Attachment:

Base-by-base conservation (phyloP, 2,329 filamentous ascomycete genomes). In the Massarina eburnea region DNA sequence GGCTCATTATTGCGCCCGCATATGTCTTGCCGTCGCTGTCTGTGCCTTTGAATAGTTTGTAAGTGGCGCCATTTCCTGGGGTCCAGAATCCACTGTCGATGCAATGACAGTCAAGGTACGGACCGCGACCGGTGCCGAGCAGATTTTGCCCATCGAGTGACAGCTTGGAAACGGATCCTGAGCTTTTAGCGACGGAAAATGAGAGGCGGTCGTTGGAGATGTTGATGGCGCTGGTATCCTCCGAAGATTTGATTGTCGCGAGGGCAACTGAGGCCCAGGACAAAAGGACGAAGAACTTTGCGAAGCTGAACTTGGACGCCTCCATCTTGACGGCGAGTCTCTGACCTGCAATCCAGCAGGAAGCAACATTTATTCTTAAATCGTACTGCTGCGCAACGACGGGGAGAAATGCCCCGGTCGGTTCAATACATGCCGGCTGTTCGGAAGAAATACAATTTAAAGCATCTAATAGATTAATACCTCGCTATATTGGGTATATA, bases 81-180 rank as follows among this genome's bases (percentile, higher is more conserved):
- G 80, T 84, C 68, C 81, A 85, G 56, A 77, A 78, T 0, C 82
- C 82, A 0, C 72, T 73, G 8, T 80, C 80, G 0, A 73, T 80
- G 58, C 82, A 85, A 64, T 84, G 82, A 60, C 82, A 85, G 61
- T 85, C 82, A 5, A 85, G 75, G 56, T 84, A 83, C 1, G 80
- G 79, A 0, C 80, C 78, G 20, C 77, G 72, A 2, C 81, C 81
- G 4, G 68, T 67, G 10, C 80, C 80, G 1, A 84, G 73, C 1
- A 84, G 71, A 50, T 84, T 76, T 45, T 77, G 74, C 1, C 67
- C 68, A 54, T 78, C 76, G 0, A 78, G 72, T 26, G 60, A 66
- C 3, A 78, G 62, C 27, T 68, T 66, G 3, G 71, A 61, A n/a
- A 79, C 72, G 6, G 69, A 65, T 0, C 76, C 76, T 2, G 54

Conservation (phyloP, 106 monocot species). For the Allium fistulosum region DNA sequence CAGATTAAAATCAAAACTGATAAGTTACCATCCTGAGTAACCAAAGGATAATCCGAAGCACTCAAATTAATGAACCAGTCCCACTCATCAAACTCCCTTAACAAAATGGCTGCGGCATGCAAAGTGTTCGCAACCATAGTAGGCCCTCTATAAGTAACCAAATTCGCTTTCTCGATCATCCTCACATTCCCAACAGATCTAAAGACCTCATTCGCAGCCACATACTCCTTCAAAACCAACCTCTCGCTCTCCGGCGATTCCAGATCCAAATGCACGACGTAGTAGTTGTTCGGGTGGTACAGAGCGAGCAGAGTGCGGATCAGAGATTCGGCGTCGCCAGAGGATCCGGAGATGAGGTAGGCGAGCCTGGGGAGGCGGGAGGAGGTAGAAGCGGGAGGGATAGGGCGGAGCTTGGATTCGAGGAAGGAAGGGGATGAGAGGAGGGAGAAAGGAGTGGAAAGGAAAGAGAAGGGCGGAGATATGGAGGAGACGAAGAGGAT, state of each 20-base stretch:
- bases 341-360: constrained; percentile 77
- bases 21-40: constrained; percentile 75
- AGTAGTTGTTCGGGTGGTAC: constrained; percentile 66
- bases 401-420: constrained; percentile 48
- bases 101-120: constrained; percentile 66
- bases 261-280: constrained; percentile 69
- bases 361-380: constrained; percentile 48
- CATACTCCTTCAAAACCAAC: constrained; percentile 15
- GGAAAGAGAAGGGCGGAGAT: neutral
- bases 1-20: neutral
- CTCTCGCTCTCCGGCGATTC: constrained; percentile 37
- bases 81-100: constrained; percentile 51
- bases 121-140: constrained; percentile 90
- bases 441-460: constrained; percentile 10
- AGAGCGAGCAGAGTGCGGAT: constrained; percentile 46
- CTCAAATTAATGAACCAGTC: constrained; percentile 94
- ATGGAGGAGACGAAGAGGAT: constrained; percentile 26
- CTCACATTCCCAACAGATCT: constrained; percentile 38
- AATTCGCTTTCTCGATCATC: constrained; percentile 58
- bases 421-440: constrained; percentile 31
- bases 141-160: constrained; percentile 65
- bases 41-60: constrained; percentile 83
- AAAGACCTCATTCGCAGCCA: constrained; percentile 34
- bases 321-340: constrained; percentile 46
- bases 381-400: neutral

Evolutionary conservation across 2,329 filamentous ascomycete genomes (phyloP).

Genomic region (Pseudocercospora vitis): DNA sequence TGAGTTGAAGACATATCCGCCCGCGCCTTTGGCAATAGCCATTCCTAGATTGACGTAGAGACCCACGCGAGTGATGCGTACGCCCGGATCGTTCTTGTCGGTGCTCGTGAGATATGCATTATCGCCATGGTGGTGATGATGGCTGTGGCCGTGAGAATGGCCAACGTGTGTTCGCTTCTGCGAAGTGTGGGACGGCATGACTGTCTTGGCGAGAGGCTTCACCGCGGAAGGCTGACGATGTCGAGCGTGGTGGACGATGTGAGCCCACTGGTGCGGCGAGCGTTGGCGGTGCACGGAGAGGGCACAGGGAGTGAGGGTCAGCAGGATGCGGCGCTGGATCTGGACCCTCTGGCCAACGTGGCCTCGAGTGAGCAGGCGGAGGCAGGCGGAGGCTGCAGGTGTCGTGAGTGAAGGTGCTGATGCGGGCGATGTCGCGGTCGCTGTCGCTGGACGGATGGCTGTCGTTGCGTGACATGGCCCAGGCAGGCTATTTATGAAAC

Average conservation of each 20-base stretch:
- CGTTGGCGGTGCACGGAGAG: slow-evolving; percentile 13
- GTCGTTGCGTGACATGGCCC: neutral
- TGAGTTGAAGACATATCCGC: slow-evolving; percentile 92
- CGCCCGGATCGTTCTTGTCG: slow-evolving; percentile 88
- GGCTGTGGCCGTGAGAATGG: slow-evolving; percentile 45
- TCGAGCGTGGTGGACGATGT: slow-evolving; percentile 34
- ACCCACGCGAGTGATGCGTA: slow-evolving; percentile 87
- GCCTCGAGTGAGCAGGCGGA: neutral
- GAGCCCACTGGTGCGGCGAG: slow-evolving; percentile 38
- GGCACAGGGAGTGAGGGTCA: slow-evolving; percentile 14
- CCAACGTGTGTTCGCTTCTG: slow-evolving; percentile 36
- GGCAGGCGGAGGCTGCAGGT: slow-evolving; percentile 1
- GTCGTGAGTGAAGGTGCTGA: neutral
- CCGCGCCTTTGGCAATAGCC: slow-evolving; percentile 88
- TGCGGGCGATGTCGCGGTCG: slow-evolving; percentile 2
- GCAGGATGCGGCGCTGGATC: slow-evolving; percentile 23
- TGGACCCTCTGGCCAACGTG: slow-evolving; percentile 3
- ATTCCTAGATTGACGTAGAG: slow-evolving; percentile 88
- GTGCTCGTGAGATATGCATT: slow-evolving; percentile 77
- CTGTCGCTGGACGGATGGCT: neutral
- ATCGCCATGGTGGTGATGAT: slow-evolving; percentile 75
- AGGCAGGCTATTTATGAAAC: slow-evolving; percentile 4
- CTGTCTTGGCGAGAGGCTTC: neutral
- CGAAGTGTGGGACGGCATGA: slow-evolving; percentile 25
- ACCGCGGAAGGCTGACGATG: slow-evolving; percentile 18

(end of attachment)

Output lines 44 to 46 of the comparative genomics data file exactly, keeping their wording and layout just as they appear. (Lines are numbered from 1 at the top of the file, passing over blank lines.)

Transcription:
- CGCCCGGATCGTTCTTGTCG: slow-evolving; percentile 88
- GGCTGTGGCCGTGAGAATGG: slow-evolving; percentile 45
- TCGAGCGTGGTGGACGATGT: slow-evolving; percentile 34